An increase in the NHL salary cap far from a sure thing

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Fehr.jpgWith all of this talk about teams making trades for salary cap
purposes and the hand wringing that is taking place over a team’s salary
situation, it’s important to note a few things.

First, we get all
over our salary information from CapGeek.com, what I feel is the best
source for cap information that can be found on the web. Secondly, all
of this talk about just how far under — or over — a team is relative
to the salary is using the same cap that was in place last season: $56.8
million.

That’s not going to be the same next season. Since we
don’t know exactly what the change will be we can only go by what the
cap currently is. So what will the change be?

The first option is
for the cap to be raised yet again — this time to $58.8 million. That
may not sound like that much, but that extra $2 million is a big deal
for many teams, and could be the difference between a league-minimum
entry-level player and a significant upgrade via free agency.

The
other option is more dire: the cap would actually drop by $200,000,
leaving a number of teams in a lurch. You would think that the cap going
up would be the ideal situation for all involved and especially the
players — not so, says
James Mirtle of the Globe and Mail.

Mirtle paints an
interesting picture as the NHL Players Association gets set to meet in
Chicago on Monday, as the players must vote on whether to raise the cap
without a formal director in place. Donald Fehr will be in attendance,
and there are many who think he’s the right man for the job, but some
say he may decide not to take the position if he sees another bout of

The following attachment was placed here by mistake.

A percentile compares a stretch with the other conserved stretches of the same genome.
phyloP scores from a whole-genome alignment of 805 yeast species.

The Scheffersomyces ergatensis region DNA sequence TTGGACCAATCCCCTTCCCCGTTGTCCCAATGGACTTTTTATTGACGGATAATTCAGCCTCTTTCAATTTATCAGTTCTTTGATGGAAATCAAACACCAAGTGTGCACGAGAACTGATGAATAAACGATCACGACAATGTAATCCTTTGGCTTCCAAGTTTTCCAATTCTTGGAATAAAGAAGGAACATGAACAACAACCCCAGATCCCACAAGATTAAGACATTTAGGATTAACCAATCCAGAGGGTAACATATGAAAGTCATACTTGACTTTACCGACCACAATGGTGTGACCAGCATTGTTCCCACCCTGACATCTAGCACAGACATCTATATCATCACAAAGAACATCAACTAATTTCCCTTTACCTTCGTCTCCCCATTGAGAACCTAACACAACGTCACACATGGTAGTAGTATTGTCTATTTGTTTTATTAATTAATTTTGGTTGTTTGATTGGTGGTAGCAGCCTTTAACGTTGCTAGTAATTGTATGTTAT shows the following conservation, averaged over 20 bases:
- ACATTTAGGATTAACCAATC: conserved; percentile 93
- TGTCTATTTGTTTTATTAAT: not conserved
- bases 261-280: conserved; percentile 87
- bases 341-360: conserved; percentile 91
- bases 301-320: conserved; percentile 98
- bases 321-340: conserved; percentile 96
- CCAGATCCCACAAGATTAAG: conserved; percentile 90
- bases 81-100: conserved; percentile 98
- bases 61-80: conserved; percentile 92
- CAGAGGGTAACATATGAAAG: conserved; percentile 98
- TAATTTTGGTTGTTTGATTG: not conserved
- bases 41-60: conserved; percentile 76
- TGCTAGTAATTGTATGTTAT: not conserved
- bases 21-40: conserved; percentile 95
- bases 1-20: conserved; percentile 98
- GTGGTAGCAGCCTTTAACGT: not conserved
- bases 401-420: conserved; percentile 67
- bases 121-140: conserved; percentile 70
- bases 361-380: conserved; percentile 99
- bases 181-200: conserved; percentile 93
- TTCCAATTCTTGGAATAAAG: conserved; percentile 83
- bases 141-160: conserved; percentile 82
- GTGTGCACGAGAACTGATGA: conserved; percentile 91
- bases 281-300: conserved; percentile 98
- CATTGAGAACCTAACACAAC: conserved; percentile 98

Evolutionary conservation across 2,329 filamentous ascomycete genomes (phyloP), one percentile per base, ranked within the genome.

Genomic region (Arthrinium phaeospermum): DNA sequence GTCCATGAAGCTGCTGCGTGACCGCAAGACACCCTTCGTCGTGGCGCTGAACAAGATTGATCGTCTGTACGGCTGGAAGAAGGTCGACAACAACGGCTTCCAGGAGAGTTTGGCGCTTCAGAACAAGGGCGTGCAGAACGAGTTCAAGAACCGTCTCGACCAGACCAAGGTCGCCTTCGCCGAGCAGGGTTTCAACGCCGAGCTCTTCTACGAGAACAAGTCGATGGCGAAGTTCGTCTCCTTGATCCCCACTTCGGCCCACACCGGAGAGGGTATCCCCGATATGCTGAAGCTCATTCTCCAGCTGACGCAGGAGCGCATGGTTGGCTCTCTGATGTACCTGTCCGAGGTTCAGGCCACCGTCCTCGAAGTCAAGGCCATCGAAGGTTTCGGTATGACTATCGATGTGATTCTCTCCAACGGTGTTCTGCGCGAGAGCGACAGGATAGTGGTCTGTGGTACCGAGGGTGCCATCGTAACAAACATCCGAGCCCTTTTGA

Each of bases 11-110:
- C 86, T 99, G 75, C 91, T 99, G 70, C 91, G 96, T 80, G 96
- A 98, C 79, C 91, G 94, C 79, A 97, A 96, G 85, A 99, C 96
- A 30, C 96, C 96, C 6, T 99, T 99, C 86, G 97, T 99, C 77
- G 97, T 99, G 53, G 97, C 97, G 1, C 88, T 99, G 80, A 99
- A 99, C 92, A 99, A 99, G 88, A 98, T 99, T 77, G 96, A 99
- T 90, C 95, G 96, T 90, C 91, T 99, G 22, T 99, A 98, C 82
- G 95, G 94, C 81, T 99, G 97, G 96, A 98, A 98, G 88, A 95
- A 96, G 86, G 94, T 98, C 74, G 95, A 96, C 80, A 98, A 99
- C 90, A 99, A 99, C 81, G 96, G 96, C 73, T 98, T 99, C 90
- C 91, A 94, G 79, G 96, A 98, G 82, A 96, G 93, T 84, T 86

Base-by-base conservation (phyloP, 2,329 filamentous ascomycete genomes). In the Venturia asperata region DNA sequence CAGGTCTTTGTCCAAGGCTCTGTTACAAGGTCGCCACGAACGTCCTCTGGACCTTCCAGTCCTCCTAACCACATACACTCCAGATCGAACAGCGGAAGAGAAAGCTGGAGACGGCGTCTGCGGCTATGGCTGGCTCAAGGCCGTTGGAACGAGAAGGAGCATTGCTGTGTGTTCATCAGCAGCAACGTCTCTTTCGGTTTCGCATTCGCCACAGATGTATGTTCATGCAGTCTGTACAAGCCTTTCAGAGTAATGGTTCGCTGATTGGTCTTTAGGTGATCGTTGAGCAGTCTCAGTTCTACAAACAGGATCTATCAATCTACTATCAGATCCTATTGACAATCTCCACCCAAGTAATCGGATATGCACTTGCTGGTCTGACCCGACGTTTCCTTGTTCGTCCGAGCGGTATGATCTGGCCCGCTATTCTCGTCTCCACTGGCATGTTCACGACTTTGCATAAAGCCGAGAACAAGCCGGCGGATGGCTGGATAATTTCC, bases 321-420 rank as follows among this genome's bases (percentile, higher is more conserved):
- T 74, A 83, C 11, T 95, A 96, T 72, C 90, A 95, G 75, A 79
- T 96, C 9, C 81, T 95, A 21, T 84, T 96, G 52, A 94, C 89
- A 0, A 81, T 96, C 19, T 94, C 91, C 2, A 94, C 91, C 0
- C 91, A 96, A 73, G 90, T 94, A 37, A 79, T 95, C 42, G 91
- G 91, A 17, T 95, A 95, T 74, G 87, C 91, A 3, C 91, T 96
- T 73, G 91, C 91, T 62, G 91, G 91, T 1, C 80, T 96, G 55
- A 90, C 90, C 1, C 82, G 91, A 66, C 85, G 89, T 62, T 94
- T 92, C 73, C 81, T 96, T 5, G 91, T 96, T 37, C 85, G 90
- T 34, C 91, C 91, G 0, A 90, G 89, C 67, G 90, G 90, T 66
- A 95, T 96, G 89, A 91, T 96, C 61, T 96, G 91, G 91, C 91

in-fighting within the union.

Says one agent, per James Mirtle:

“He’s
either going to take the position that he’s going to evaluate what
the players decide and that will affect in turn his decision, or he
will urge the players to take the [cap] escalator, extend the
[collective agreement] and then if they don’t go along with that vote,
he knows where he stands and he’ll check out,” said one agent who asked
to remain unidentified.

There’s no doubt that the NHLPA needs a strong
leader, and despite fears that Fehr taking the job would lead to another
lockout he’s experienced when it comes to helping rebuild a player’s
association — and the NHLPA is a mess.

So why would the players
not want to approve the spike in the salary cap? The issue, says Mirtle,
is escrow payments.

If the cap is raised and most teams spend to
that limit, then it’s likely that once again the NHL would outspend
revenues and the players will see another big chunk of change withheld
from their paychecks. If this is the overwhelming fear, then the players
will vote against the cap increase and teams will be forced to dump
salary and not spend as much in free agency.

This is where the
in-fighting comes in and where a director is most needed: the escrow
payments are effecting the players that already have long, expensive
contracts while the drop in the salary cap will seriously impact pending
free agents in a very negative way. Having a director like Fehr in
place would head off these issues at the pass and give the NHLPA the
stabilizing factor it so desperately needs; unfortunately he hasn’t
decided if he wants the job just yet.

Ultimately, it’s in the best interested of the NHLPA to vote for
the increase and extend the CBA, and it’s the consensus among the agents
that this is what is best for the players. Every season another round
of players become free agents and every year another group of players
benefits from the cap increase. Either the players can decide to be
greedy now, or decide on what is best for the NHLPA in the long run.

WATCH LIVE: Penguins at Capitals, Game 2, plus NHL Draft Lottery

Washington Capitals left wing Alex Ovechkin, right, goes up against Pittsburgh Penguins center Sidney Crosby, left, during the second period of Game 1 in an NHL hockey Stanley Cup Eastern Conference semifinals Thursday, April 28, 2016 in Washington. (AP Photo/Pablo Martinez Monsivais)
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The Pittsburgh Penguins will look to even up their second-round series with the Washington Capitals with a win on the road Saturday at Verizon Center. You can catch Game 2 between these rivals on NBCSN (8 p.m. ET) or online with the NBC Sports’ Live Extra.

CLICK HERE TO WATCH LIVE

Here are some links for both Game 2 between the Penguins and Capitals, and the draft lottery:

Sheary’s in for Penguins in Game 2; Kunitz is a game-time decision

Wilson fined for kneeing Sheary

Everything you need to know about the 2016 NHL Draft Lottery

Gather your lucky charms, 2016 NHL Draft Lottery is tonight